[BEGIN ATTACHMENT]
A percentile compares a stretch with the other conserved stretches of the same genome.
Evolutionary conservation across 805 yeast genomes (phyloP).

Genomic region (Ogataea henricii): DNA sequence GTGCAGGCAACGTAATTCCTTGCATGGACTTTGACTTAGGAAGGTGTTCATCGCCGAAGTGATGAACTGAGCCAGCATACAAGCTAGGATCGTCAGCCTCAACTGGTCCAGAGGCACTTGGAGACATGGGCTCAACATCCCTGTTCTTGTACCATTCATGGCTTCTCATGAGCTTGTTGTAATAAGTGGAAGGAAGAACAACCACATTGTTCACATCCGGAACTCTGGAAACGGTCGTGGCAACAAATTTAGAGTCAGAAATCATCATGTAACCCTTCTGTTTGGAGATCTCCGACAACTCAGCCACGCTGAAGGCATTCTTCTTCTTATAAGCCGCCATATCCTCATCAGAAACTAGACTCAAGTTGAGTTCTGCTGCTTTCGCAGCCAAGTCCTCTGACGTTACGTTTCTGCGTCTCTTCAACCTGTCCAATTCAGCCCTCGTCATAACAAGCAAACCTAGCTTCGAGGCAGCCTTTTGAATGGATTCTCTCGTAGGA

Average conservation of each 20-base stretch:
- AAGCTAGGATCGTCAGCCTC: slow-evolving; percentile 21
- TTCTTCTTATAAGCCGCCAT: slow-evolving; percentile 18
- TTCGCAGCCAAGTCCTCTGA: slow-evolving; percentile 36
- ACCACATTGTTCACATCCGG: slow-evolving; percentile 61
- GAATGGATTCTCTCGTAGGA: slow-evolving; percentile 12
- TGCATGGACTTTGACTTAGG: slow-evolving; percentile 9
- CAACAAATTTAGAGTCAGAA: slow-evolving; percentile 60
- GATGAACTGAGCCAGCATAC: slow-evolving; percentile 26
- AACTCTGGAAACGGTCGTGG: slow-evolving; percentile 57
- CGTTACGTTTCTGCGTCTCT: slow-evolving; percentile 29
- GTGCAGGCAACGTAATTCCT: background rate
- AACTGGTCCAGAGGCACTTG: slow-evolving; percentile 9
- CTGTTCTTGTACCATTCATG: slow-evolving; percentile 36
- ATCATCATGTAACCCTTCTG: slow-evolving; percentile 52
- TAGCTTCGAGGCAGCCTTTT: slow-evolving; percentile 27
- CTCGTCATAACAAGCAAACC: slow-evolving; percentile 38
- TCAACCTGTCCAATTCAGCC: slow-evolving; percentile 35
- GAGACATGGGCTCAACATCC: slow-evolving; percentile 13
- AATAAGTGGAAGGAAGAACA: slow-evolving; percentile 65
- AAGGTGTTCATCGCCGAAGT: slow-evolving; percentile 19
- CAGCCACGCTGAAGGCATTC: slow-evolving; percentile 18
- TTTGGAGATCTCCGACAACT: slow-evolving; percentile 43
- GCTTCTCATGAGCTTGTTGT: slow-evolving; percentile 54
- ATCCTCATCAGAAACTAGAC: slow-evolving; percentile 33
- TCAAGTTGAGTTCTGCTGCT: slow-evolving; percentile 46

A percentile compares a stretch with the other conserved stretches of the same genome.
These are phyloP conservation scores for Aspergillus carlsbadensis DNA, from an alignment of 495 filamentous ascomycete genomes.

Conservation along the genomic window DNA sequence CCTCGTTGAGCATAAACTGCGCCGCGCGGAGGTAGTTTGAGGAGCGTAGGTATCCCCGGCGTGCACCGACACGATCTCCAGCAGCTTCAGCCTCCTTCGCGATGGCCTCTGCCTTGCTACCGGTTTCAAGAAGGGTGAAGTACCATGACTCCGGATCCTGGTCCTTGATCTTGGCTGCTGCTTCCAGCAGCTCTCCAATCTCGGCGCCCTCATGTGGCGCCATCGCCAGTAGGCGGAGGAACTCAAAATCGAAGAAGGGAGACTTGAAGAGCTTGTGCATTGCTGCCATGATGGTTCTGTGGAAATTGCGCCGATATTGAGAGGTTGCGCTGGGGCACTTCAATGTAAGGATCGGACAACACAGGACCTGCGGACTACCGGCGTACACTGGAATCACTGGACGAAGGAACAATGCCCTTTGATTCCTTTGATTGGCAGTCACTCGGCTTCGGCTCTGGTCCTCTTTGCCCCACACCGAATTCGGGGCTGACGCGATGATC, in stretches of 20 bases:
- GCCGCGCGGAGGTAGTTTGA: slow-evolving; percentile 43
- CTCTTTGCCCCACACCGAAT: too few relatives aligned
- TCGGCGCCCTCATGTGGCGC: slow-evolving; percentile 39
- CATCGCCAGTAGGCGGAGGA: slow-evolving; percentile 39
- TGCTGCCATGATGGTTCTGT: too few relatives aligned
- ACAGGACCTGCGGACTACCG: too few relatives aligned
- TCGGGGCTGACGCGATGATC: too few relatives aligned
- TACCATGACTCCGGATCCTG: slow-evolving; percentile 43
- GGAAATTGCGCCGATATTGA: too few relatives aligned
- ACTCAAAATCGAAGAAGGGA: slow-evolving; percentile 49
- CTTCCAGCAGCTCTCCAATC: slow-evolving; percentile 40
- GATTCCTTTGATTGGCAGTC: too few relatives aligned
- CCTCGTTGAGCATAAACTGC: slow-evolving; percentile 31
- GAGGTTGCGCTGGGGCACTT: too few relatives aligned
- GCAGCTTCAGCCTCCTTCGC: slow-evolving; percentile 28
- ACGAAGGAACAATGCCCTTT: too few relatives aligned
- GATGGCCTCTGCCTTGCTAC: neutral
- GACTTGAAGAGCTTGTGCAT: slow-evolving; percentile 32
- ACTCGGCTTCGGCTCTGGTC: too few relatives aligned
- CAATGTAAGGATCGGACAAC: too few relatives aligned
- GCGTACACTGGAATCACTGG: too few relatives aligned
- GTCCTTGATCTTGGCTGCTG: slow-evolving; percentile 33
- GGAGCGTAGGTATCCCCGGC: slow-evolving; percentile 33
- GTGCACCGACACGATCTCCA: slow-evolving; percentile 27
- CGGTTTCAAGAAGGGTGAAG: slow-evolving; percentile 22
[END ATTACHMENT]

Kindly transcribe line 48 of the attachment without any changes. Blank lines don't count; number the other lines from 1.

- ACGAAGGAACAATGCCCTTT: too few relatives aligned